What’s Different about Diagnosing JIA?
Adult rheumatologists are used to diagnosing arthritis, and have developed the physical examination of the joints to a fine skill. This skill remains the core of arthritis diagnosis in children as well. Yet, there are some important differences. In adults, the history is at least as important as the examination. Do the joints hurt? Is there loss of function? Is there morning stiffness? Was there preceding trauma? These questions are important since the exam can be obscured by concurrent osteoarthritis and accumulated asymmetry due to injuries, while tenderness can have both inflammatory and noninflammatory causes. In children, symptom history is often limited, especially in the very young—recall that the peak age of onset of JIA is one to four years old. Young children localize pain remarkably poorly, and the complaint of pain is often minimal or even absent altogether.3 Rather, the extent and distribution of joint inflammation must be ascertained by meticulous examination of the whole skeleton, recognizing that children do not always acknowledge tenderness in inflamed joints. Fortunately, children’s joints are generally unaffected by prior injury, simplifying the detection of mild asymmetry that may indicate active or past synovitis.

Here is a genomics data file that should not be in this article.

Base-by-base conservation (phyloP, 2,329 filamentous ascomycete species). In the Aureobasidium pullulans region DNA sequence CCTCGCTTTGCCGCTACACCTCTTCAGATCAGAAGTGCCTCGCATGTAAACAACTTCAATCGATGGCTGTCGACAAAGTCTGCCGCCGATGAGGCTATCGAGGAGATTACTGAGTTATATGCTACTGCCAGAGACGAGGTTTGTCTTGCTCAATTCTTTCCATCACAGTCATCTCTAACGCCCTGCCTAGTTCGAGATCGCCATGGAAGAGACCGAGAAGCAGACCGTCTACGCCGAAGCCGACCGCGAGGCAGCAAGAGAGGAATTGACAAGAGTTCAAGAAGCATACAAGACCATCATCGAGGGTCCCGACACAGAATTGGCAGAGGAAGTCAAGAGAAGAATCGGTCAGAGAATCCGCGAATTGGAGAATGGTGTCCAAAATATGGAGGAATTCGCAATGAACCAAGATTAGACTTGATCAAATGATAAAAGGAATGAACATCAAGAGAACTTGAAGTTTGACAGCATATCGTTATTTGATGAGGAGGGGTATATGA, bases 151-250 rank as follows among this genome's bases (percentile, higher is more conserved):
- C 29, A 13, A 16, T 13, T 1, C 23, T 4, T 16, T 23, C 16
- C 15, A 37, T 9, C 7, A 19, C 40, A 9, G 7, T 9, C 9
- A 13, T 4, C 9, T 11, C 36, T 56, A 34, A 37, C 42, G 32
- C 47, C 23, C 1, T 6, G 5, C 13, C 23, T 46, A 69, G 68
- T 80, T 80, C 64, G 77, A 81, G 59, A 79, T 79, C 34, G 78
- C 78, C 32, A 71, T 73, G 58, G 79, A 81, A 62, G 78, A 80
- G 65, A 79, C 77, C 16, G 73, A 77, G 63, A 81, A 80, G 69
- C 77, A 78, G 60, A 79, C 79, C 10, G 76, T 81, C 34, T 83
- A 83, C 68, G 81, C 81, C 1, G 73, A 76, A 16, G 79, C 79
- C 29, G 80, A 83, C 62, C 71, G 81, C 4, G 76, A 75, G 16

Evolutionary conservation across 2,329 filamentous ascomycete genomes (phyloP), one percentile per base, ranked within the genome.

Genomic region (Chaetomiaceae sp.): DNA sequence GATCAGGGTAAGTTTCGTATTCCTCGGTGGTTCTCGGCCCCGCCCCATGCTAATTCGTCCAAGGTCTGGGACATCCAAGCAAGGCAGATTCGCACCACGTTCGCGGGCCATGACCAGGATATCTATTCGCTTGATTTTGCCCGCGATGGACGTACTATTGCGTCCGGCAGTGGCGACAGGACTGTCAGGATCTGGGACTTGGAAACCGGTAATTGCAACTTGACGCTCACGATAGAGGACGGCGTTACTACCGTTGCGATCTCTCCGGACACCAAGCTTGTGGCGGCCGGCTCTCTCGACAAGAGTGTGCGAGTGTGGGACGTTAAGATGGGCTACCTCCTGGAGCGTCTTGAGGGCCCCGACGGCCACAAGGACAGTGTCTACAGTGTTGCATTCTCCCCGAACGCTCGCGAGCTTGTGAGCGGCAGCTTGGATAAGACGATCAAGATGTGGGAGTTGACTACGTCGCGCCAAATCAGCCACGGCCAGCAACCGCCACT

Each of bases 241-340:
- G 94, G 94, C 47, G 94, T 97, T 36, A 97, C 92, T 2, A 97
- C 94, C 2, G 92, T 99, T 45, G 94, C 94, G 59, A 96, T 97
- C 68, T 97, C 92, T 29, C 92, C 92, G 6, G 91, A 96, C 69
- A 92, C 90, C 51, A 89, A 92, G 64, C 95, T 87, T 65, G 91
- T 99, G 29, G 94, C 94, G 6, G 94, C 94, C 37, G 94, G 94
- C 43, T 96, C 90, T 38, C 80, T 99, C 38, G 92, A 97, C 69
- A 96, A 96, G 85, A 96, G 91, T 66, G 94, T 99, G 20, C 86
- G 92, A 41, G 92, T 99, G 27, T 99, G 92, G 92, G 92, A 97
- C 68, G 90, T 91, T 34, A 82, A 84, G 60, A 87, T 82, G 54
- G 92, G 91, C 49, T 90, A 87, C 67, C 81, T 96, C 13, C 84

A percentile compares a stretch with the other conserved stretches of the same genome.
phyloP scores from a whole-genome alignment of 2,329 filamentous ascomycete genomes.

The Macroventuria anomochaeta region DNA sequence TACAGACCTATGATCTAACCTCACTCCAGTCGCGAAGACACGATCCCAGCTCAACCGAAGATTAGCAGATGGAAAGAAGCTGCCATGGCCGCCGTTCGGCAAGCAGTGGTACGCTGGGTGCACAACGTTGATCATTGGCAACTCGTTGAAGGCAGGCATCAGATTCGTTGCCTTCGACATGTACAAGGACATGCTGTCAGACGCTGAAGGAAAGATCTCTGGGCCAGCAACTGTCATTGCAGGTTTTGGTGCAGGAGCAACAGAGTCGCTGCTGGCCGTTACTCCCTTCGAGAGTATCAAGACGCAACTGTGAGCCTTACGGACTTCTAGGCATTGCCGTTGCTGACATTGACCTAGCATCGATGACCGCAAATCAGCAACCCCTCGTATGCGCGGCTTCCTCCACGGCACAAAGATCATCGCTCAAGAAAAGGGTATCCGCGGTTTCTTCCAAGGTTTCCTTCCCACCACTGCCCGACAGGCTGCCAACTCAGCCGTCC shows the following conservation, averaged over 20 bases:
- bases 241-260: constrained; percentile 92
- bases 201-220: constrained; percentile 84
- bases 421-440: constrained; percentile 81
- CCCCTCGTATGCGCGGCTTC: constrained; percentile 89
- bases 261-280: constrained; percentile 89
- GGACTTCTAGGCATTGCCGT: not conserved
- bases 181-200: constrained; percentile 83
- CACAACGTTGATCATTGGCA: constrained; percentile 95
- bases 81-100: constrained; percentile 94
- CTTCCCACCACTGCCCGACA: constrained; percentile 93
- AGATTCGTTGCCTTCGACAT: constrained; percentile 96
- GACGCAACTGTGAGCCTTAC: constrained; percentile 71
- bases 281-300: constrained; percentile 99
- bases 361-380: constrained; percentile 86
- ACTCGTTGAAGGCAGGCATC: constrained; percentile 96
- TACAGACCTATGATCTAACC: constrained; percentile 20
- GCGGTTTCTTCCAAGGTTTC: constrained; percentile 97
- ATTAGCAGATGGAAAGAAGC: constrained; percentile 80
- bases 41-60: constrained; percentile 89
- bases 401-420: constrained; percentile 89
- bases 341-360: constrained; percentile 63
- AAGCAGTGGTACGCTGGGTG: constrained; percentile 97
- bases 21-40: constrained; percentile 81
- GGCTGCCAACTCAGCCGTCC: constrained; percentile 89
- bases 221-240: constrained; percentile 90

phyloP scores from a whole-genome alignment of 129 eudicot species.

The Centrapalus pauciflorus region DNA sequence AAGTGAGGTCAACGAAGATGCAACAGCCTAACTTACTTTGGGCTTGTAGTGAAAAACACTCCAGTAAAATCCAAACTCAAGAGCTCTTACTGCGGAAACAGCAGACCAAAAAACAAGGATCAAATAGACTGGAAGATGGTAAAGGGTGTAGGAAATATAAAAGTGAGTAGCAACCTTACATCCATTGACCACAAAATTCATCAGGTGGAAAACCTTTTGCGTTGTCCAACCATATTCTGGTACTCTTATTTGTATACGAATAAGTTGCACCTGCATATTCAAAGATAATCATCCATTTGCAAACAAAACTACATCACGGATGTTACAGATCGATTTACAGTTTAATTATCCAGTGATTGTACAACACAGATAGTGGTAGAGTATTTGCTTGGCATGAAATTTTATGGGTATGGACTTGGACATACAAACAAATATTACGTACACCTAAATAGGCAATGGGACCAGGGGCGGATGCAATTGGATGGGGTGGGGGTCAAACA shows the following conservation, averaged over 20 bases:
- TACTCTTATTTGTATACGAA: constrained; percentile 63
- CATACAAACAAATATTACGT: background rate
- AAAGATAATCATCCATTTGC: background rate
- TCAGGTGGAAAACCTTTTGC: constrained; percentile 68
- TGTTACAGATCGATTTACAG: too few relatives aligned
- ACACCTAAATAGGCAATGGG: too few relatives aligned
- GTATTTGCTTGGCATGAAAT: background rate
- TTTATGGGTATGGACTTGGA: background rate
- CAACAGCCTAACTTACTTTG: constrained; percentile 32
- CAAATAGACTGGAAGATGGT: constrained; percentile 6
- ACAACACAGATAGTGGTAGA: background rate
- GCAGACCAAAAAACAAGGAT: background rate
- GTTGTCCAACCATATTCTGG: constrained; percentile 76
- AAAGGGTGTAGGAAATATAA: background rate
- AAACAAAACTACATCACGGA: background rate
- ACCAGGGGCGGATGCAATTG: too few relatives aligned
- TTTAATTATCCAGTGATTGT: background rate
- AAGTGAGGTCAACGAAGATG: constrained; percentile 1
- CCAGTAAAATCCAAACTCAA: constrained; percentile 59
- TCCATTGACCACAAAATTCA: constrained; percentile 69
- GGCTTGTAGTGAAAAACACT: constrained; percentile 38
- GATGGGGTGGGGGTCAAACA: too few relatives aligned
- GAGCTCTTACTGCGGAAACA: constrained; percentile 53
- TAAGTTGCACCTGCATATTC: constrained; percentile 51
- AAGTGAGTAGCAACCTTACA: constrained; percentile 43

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Explore This IssueMay 2013
The examination of the pediatric arthritis patient is different in several other ways. Since inflammation can affect skeletal growth, asymmetry in limb length (especially in the legs) can be an important clue to the presence and chronicity of arthritis. Further, JIA has a predilection to involve the temporomandibular joint (TMJ), potentially with devastating cosmetic consequences. TMJ arthritis in the young child, especially before four years of age, can injure the mandibular growth center adjacent to the articulating condyle, leading to permanent growth impairment and progressive micrognathia. This joint is difficult to examine, and since involvement is rarely symptomatic, any asymmetry in jaw opening must be pursued aggressively (for example, using gadolinium-enhanced magnetic resonance imaging [MRI]) to permit rapid diagnosis and treatment.
Laboratory studies are also typically less informative in children, and may even be misleading. In adults, rheumatoid factor (RF) and especially CCP assays “nail” the diagnosis in at least half of arthritis patients. Further, most untreated adult arthritis patients will have measurable markers of systemic inflammation. Neither is the case in children. RF and CCP are present in less than 10% of JIA patients, and then only in older (usually >10-year-old) patients whose disease is usually obvious. Many oligo-JIA patients will have no abnormalities on blood examination, aside perhaps from a low-titer ANA. Therefore, even more than in adults, the diagnosis of JIA is established by exam, supplemented where indicated by tests such as Lyme serology to exclude alternate diagnoses.